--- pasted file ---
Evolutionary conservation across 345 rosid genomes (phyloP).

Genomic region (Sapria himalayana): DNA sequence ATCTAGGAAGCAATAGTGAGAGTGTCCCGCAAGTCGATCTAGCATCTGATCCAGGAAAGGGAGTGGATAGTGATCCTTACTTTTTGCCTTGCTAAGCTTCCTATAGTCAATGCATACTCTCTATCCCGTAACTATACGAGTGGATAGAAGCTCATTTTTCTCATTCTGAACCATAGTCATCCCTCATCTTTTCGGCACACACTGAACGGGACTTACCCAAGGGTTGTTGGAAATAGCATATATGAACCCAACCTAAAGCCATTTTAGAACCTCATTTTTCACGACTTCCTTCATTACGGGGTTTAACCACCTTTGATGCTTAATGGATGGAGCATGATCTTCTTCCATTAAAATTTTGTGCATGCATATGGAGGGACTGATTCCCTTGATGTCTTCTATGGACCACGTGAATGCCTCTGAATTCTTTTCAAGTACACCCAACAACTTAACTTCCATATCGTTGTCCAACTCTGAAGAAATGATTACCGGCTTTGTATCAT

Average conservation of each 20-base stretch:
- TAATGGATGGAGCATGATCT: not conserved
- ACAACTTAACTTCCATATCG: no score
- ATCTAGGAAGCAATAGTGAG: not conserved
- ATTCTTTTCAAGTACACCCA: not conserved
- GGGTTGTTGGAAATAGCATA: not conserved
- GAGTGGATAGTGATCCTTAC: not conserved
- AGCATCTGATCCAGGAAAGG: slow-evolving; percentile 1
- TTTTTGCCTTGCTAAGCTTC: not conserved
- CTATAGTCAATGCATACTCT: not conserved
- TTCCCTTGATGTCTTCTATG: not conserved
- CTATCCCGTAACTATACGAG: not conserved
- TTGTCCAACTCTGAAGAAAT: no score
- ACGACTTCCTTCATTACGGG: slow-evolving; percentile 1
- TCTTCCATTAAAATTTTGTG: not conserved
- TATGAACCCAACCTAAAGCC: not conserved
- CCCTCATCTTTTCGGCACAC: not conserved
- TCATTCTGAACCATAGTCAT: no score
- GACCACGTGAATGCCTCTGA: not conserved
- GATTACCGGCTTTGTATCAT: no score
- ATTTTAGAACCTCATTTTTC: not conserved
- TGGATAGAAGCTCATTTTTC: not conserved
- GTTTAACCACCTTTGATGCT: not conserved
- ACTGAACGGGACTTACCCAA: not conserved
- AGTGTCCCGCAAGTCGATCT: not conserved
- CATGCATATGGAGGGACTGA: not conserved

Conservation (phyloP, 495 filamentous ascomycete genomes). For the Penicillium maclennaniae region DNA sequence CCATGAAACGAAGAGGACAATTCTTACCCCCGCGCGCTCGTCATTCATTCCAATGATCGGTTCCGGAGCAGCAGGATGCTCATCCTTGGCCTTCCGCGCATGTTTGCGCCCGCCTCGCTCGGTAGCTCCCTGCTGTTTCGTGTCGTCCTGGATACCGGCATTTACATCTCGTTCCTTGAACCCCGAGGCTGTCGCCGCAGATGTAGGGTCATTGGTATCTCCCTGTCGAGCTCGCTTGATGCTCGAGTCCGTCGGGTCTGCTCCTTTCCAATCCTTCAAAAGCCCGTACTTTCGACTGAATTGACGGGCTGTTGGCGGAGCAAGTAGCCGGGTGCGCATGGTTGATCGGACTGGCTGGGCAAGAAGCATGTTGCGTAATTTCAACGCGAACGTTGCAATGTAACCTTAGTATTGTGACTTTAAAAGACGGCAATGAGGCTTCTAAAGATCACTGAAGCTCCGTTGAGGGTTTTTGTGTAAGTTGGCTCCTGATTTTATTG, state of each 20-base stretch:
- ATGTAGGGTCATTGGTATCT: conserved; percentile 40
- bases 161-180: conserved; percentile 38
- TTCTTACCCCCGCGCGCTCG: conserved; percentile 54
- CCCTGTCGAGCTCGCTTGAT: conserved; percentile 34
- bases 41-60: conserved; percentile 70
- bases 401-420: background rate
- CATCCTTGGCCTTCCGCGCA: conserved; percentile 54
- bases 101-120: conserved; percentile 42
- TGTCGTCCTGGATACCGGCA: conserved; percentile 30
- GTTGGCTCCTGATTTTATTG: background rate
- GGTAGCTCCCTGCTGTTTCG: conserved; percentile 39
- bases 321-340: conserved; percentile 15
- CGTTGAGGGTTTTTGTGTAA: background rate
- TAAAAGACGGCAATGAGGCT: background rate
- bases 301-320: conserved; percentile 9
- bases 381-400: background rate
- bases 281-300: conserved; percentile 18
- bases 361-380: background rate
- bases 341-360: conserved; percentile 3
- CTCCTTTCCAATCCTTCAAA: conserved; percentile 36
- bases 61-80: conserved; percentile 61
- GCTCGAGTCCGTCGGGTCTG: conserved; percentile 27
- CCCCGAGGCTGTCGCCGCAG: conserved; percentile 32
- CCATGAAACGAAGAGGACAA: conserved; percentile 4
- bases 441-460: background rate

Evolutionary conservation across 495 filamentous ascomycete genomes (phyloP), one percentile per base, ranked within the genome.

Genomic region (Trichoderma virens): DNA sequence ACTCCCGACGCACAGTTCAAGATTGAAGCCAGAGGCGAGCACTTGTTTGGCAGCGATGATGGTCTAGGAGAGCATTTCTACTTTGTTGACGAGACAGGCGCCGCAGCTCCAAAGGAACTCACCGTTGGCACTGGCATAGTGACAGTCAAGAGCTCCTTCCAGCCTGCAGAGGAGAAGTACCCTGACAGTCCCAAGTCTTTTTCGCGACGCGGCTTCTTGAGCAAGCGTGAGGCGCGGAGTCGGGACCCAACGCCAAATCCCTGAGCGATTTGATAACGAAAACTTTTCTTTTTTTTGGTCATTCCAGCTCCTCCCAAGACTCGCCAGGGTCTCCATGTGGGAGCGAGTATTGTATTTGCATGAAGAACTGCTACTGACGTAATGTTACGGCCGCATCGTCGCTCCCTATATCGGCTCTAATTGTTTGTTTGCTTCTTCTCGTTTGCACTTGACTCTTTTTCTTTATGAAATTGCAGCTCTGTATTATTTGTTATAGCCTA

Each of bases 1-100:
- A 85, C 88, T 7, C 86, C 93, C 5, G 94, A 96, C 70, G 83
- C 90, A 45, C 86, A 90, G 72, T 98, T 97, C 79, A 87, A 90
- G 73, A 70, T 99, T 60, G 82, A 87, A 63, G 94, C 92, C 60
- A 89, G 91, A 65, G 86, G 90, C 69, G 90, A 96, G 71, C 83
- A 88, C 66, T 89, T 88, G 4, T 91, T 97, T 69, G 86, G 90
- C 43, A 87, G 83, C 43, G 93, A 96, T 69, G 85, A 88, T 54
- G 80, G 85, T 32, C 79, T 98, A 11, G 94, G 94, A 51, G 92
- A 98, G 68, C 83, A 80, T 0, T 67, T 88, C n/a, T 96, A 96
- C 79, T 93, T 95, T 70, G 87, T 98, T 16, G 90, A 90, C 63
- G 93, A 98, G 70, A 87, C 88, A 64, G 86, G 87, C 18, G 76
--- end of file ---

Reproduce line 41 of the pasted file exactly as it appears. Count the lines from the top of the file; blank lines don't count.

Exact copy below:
- bases 321-340: conserved; percentile 15